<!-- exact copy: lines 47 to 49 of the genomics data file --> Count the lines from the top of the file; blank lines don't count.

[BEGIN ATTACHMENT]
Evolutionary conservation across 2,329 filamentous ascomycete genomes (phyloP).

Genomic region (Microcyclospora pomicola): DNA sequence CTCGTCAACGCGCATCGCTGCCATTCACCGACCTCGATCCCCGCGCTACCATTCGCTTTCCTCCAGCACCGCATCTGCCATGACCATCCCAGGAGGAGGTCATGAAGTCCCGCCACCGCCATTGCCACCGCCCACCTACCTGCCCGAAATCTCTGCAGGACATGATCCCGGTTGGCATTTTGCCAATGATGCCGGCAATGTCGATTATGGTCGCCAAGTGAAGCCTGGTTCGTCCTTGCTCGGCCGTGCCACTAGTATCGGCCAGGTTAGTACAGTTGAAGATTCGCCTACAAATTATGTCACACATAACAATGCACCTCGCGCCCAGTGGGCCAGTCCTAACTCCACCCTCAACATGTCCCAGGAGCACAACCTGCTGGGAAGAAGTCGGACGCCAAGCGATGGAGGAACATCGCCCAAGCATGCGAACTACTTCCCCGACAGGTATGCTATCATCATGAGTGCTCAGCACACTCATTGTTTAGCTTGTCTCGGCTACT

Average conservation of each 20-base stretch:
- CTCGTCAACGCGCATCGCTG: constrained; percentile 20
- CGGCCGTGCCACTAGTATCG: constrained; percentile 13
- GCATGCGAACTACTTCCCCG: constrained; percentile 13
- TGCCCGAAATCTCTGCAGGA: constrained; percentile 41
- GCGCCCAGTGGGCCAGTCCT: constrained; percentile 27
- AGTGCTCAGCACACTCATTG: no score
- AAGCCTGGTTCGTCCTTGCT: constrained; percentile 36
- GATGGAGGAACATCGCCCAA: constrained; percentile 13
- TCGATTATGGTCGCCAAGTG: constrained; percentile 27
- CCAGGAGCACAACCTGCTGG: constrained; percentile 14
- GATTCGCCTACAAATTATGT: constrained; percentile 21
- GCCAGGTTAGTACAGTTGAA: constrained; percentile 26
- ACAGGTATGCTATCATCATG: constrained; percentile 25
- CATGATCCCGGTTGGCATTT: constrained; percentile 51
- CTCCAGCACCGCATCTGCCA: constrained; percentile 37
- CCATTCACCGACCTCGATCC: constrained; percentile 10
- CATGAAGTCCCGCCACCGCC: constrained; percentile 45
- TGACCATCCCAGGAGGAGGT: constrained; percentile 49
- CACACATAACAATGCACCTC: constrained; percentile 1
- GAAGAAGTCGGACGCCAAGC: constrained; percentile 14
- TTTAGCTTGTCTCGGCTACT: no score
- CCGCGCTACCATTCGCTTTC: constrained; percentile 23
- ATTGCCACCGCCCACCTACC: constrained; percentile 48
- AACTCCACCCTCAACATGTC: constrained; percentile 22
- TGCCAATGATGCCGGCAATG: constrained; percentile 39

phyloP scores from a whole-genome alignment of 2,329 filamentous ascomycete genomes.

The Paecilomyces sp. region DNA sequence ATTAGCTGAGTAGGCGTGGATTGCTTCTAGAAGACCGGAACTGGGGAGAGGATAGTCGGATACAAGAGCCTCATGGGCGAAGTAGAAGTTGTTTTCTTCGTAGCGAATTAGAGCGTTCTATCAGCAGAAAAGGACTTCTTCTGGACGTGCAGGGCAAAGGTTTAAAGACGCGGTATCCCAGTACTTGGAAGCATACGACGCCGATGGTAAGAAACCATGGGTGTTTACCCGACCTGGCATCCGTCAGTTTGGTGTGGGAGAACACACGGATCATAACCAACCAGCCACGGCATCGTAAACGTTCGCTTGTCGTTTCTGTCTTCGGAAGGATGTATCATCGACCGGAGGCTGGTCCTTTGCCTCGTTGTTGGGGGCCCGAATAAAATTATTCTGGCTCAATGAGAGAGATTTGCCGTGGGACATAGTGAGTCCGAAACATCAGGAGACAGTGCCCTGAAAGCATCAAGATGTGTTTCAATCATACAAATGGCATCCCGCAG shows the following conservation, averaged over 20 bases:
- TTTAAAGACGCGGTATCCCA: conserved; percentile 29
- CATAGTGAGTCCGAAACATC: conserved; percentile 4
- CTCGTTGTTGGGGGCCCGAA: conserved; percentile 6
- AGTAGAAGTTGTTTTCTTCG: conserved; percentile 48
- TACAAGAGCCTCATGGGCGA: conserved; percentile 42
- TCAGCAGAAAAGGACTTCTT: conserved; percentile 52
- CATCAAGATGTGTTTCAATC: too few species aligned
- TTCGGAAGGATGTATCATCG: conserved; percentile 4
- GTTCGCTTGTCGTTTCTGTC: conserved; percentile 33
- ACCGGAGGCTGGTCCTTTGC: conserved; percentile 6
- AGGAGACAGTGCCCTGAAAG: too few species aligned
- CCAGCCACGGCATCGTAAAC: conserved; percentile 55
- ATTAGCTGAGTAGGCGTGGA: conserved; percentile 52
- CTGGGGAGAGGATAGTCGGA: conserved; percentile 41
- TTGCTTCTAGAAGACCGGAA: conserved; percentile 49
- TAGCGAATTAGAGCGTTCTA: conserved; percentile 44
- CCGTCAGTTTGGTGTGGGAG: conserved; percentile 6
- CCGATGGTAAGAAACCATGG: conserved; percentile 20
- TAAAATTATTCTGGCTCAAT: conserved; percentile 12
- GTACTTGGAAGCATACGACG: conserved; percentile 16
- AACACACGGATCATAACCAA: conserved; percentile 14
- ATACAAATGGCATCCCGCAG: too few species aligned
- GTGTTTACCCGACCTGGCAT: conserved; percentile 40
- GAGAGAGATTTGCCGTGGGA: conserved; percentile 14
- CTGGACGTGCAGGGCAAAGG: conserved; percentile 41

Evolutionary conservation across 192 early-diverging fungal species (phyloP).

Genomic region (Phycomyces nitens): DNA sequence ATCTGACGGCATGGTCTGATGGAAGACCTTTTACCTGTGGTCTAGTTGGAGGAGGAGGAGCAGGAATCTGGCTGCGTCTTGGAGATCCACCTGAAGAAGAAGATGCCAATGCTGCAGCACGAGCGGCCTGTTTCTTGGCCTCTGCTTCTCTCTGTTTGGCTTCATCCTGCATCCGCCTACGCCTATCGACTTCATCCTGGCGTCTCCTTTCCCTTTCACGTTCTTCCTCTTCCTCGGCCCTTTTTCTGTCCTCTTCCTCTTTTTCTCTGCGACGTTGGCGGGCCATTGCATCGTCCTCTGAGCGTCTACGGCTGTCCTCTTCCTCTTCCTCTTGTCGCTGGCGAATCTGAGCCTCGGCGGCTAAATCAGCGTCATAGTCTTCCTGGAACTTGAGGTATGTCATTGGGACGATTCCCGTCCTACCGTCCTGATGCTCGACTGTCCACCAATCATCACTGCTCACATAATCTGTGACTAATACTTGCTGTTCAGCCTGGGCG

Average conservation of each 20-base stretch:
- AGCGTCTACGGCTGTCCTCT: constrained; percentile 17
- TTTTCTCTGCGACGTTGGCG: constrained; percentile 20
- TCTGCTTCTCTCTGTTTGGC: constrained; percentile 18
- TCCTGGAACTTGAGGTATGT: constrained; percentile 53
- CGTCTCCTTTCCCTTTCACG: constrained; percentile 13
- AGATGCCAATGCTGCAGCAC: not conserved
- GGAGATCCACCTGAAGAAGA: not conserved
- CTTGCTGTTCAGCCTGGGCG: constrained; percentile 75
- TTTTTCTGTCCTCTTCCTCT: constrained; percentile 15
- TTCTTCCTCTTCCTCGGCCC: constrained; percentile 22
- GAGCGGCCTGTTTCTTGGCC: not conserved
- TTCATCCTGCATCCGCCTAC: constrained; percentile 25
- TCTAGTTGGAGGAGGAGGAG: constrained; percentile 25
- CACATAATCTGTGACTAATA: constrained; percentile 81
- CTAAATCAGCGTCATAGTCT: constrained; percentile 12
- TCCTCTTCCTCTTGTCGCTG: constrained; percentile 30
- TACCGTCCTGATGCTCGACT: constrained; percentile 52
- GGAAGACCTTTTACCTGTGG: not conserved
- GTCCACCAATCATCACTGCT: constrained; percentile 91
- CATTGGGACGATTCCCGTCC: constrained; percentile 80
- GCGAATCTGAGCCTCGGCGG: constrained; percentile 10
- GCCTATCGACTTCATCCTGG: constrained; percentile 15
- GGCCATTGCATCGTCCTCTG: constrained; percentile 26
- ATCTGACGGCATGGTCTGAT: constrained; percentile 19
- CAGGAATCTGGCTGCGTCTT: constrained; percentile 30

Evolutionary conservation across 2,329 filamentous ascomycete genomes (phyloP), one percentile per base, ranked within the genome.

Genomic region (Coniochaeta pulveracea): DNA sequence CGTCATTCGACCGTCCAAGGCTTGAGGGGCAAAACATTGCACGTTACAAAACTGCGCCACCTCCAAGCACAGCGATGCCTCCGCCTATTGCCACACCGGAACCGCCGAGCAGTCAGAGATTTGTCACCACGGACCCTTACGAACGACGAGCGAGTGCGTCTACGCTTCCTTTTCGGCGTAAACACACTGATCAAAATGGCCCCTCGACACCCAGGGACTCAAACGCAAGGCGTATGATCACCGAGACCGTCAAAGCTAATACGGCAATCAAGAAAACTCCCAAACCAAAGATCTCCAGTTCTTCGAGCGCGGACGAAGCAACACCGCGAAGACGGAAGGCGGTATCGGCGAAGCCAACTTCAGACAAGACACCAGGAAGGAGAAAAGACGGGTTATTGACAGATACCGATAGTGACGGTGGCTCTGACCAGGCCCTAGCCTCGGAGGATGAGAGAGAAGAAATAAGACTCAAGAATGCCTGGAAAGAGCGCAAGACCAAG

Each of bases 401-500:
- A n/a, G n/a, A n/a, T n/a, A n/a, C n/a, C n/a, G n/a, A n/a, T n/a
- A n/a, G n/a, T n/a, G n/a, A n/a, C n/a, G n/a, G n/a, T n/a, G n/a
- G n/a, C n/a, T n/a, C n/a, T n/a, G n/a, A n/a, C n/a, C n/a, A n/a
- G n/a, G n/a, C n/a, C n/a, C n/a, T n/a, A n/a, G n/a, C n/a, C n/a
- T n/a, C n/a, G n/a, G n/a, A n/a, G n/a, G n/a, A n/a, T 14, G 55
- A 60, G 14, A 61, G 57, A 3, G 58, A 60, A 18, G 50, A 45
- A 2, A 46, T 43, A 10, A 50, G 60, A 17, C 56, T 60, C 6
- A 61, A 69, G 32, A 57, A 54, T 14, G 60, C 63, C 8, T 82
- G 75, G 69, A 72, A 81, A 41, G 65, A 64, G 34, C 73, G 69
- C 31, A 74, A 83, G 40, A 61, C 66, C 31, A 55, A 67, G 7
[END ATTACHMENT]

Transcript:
- CCGTCAGTTTGGTGTGGGAG: conserved; percentile 6
- CCGATGGTAAGAAACCATGG: conserved; percentile 20
- TAAAATTATTCTGGCTCAAT: conserved; percentile 12